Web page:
Nightclub owner

born October 17 1840

died June 7 2018

Peter Stringfellow, who died yesterday aged 77, was Britain’s best-known nightclub owner, whose club in London’s Covent Garden attracted celebrities and who himself provided regular fodder for the tabloid newspapers.

Boastful, shameless and possessed of a preposterous dyed blond mullet hairstyle, Stringfellow was frequently photographed surrounded by international showbusiness figures, politically incorrect comedians and what the red-tops usually described as “leggy lovelies”. But though he was in large part responsible for making strip clubs a mainstream feature of city centre nightlife, he had not – unlike, say, Paul Raymond – moved from pornography into entertainment, licensed premises and property.

Stringfellow was an old-fashioned club owner who had begun by running dancehalls and booking bands in Sheffield in the early 1960s, and then large discotheques in Leeds in the 1970s. After moving to London in the early 1980s, the high profile of his Covent Garden club led to the acquisition of the Hippodrome at Leicester Square and then to venues in New York, Paris, Miami and Los Angeles.

The last two were catastrophic failures, but Stringfellow himself maintained that he was not much of an entrepreneur, attributing the success of his other clubs to his abilities as a host and his gifts for networking and publicity. “I’m not a businessman, just a bloody good club owner,” he said.

Peter James Stringfelllow was born on October 17 1940 in Sheffield, the eldest of four brothers. His father was a steelworker but during Peter’s early childhood served with the Royal Scots Greys during the war. Stringfellow grew up largely in the company of women, and attributed his outgoing personality to the influwnce of his mother, whom he described as feisty and entrepreneurial. After failing his 11-plus, he attended Burngreave Secondary and then Sheffield Central Technical College, which he left aged 15 with a fourth-grade diploma. As a teenager, he worked at a cinema and then as a tie salesman with Austin Reed, before serving two years with the Merchant Navy.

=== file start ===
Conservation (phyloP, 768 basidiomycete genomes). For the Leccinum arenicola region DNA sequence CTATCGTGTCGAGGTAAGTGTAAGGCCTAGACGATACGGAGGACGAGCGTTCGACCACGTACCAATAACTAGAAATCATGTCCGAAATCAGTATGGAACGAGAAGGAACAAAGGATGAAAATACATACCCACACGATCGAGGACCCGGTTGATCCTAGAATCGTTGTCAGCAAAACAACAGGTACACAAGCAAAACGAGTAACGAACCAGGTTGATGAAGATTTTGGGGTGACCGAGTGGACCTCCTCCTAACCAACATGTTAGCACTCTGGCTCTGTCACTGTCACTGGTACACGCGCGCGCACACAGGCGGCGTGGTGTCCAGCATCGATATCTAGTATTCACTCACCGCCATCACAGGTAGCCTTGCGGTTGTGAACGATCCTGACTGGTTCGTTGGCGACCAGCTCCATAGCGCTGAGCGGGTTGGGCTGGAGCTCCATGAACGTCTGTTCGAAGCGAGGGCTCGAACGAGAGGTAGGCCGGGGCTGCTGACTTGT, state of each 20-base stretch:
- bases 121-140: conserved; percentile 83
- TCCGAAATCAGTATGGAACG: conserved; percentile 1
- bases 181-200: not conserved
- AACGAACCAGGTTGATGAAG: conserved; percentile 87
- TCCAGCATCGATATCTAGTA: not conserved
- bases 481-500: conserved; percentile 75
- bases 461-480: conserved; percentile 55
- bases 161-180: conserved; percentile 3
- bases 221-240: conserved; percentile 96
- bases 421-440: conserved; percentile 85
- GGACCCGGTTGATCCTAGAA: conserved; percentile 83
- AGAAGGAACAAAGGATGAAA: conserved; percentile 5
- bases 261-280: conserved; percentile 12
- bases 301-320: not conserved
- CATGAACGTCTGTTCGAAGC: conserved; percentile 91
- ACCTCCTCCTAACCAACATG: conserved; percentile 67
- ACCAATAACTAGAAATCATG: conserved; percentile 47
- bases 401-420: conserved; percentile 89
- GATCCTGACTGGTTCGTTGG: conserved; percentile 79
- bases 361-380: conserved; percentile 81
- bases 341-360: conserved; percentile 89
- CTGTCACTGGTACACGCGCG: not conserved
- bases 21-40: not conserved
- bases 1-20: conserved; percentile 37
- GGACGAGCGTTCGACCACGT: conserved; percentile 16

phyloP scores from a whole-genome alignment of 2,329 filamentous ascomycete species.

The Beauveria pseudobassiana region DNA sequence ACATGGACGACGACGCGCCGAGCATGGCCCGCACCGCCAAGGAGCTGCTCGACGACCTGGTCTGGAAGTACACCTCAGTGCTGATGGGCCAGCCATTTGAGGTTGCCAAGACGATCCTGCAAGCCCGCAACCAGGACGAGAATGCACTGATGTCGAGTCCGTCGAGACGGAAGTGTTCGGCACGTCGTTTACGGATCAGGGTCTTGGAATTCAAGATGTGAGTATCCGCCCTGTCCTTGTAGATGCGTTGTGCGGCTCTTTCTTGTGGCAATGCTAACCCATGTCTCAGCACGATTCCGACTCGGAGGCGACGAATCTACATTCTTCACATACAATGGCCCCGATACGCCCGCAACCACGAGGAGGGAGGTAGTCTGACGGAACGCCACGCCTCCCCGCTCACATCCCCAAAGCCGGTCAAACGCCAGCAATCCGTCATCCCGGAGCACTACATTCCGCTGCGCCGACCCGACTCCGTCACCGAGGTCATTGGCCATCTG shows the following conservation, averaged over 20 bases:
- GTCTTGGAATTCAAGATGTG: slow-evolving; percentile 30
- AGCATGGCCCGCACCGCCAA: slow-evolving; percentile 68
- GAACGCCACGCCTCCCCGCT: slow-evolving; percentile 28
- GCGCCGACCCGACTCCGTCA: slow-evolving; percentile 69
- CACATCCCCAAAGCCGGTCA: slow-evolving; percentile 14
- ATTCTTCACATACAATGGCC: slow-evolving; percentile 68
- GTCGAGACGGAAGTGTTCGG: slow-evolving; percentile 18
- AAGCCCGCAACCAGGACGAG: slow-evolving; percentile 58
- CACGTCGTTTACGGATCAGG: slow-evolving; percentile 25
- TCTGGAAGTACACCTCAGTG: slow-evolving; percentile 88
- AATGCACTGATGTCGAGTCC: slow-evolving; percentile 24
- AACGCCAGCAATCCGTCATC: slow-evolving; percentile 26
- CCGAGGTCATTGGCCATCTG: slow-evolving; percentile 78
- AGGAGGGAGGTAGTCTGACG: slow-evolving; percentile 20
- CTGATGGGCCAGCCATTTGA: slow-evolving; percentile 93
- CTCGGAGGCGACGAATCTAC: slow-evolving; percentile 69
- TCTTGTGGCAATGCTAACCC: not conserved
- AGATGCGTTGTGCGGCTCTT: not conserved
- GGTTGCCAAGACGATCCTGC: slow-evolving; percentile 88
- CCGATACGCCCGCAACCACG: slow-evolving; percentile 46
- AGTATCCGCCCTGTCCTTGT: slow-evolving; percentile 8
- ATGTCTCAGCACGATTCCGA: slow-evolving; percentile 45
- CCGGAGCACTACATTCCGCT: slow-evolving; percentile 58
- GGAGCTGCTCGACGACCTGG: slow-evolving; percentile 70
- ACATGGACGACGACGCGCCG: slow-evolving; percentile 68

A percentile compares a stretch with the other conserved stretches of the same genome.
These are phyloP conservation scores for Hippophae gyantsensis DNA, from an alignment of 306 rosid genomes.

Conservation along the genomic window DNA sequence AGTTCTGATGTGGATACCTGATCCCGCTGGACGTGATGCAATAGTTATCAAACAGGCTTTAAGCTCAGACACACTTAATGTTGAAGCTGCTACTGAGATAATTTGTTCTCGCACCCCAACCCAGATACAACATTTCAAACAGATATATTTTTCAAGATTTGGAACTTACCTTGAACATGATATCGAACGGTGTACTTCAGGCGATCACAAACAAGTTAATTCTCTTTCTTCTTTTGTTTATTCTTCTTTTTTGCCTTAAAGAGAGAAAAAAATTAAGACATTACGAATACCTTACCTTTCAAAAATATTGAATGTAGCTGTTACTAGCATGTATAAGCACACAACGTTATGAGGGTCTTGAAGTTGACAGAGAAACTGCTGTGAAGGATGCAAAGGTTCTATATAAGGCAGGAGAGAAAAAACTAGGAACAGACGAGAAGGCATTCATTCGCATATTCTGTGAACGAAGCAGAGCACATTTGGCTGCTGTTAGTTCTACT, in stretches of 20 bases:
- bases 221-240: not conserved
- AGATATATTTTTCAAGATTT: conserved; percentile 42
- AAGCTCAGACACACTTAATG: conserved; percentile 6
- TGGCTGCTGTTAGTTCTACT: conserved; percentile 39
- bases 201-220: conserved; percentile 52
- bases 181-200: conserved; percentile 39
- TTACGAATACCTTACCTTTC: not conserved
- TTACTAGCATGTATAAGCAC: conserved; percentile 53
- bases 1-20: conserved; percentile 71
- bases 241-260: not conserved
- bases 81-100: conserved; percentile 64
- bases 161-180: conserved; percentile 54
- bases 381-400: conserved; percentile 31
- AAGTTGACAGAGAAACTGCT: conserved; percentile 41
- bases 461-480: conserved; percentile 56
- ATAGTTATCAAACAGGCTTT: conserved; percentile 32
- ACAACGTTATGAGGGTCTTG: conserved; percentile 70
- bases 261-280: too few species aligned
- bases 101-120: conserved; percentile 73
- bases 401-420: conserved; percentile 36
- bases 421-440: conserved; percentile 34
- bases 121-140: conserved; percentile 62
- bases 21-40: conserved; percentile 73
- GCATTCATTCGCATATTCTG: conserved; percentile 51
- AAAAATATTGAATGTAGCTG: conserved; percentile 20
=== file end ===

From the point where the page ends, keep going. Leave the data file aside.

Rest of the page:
On his return to Sheffield, he worked at a furnishing company, from which he was sacked after selling stolen carpets. He served a brief prison term, the judge having described him as “flash” and “in need of a sharp lesson”. Stringfellow learnt the lesson and claimed that as a result, he had always been scrupulously law-abiding and diligent with his accounts and taxes.

His conviction also restricted his employment opportunities, so he went into business running clubs. One of his first great successes was booking the Beatles in the Azena Ballroom in April 1963, just as they were becoming popular. At the Blue Moon, which operated from St John’s Church Hall in Sheffield, he hosted acts such as the Kinks, Rod Stewart and Wayne Fontana, and branched out into concert promotion, with Fleetwood Mac and the Rolling Stones.

By the late 1960s he had several clubs and in 1970 opened a huge disco called Cinderella’s in Leeds, adding a cabaret venue, Rockafella’s, next door to it two years later. He combined the venues and sold them in 1976, moving to Manchester, where he ran the Millionaire’s Club and then, in 1980, to London, where he opened his eponymous Covent Garden nightclub.

Its success led to his rapid expansion, with the Hippodrome and Hippodrome Records and his American ventures in the mid-1980s. His New York club opened his eyes to the possibilities of topless “gentlemen’s clubs”, though the recession of the late 1980s brought him huge financial problems.

He retrenched his businesses in London, and in 1996 added Angels, a table dancing club, to his portfolio. A decade later, he added a second branch in Soho, the first fully-nude license granted by Westminster Council.

Stringfellow promoted himself incessantly on television and in the newspapers, appearing on shows such as Top Gear and Come Dine With Me, often clad in preposterous leopard-skin jackets. He was for many years a Conservative Party donor, and also supported UKIP candidates, though he opposed Brexit and eventually cut off his donations as a result. He divided his time between his homes in Gerrard’s Cross, north-west London, and Marbella.

He was married three times; first to Norma Williams in 1960, with whom he had a daughter, and from 1967 until 1984 to Coral Wright, with whom he had a son. He both encouraged and dodged speculation that he had slept with two or three thousand women until, at 68, he married Bella Wright, a 27-year-old ballet dancer, and declared himself a reformed character. They had two children, Rosabella in 2013 and Angelo in 2015. He had had lung cancer for some years, though he decided not to make his illness public. He is survived by his wife and his four children.

By Andrew McKie